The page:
Now that Sabbath have abdicated the throne, Candlemass have duly ascended to new heights sitting atop the proverbial holy mountain of Doom. This was clearly evidenced by last year’s The Door to Doom which topped my 2019 best-of list. Bass player Leif Edling has an acute insight into the Iommi-pioneered realm of flat-fifth diabolos in musica. Truly, there is no other contender who could possibly replicate the man’s mastery of quantity tempered with quality. Proof of this is contained in this very review itself for it seems like it was just last week when I covered The Door to Doom. Evidently, there was yet more to say and thus, the fans are blessed with more Traditional Doom excellence constantly moving the genre forward while being respectful of the past and retaining their core identity spread out over a discography of twelve full-length albums and a slew of other EPs, live albums, and compilations.
After listening to this EP quite a few times, the consensus is that, first, there are no throw-away tracks that did not make the initial cut to appear on last year’s The Door to Doom. Also, this is not just a cash grab aimed at ramping up revenue. No, Candlemass have remained true to their storied legacy, one of top-shelf quality Epic Doom Metal. The above assessment becomes clear from the very first few minutes with the title track.
In fact, the case could be made that “The Pendulum” is quite possibly a track of Doom Metal perfection. The main riff floors the gas pedal full-on with its vigorous nature, a decidedly “Iommian” affair, heavy on palm-muting and in the vein of classics like “Symptom of the Universe” and “Time Machine”. These references are merely there to give a framework for how the riff ensnares the listener for Candlemass have never been a band to draw so deep from the Black Sabbath well that they imitate rather than innovate. It is when the chorus hits, though, that my jaw hit the floor. In a whirlwind of pummeling chaos, the band captured the very sound of too many shots, or other meanderings with debauchery, when suddenly, the room is spinning. Moments earlier, the world was as it always is, but this cacophony of swirling notes entwined with Johan Langquist’s vocals alter reality, change one’s bearings, and completely intoxicate the listener. Unlike the metaphor, though, this song does not diminish in its mind-altering effects after the first time – nor will it keep you from passing a drug test. Regardless of whether this is in the background or one is attentively following along, the world is bound to stop spinning.
The production displayed here is what truly animates the songs with their gloomy, dystopian vivacity. In an era when so many Doom bands have gone off the rails acquiring the niche, ‘70s-era fuzz boxes in the pursuit of accurate fidelity, Candlemass, as always, march to their own rhythm eschewing that which is in vogue at the moment. Instead, Candlemass take advantage of the modern studio environment to enhance their sound instead of duplicating the past.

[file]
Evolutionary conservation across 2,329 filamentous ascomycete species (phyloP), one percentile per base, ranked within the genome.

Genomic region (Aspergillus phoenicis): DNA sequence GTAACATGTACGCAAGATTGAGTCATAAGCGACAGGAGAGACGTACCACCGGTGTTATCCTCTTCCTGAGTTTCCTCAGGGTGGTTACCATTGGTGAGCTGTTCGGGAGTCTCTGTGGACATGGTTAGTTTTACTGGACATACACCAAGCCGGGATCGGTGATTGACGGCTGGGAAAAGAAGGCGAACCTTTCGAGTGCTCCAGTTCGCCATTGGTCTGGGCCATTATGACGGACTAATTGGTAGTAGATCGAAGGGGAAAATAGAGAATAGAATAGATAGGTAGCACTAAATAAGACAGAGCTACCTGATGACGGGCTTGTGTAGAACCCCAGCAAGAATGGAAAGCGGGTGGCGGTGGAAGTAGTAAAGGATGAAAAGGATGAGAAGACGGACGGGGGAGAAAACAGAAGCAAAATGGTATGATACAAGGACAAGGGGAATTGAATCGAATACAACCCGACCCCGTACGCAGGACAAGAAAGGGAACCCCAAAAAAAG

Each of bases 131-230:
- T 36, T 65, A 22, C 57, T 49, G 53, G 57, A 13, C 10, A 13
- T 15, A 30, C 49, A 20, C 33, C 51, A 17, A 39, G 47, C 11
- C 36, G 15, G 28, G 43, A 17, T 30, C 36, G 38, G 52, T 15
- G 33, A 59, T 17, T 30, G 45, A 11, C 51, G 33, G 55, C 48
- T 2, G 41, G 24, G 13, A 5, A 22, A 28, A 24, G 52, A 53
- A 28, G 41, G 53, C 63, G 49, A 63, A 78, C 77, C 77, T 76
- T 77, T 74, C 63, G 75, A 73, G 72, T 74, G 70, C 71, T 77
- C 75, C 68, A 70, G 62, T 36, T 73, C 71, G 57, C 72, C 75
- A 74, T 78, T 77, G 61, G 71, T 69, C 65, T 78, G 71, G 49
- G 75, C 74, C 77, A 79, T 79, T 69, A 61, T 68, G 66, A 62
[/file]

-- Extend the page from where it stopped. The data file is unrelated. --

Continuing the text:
It all starts with the bass as Leif Edling has been the primary songwriter for the band all these years. The low end is a monolithic earthquake of tone and this is on full display with the fourth track, “Aftershock,” a brief instrumental living up to its name. The guitar sound is a thick slab of down-tuned metallic girth, a veritable successor to that which originally came into being some five decades ago in Birmingham, England. Candlemass extend that legacy building on it and moving it forward. An example of this is the second track, “Snakes of Goliath”. Beginning as a twisted wah-pedal driven dirge, it is at the 2:30 mark where the song truly opens up with what could be described as a jam of sorts, the sound of a giant cloud of THC-filled smoke collectively exhaled by the band as they channel the muse from down below. Langquist’s vocals are as powerful as ever with just enough gravel for character. Overall, the production is an overwhelming, massive feat, one that should serve as the blueprint for achieving pure, undiluted Metal.
In a time where it literally seems as if each day moves the globe closer and closer to oblivion, Candlemass’s aristocratic flair for Doom seems ever more pertinent. Though only six tracks, the title track alone makes the EP worth it. Often, it is both therapeutic and cathartic to allow music to amplify what is burning deep inside one’s soul. Never has the tenebrous storm of minor-key hymns penned by Candlemass been more of a necessity, an essential staple, and a perfect soundtrack to the daily march toward the apocalypse.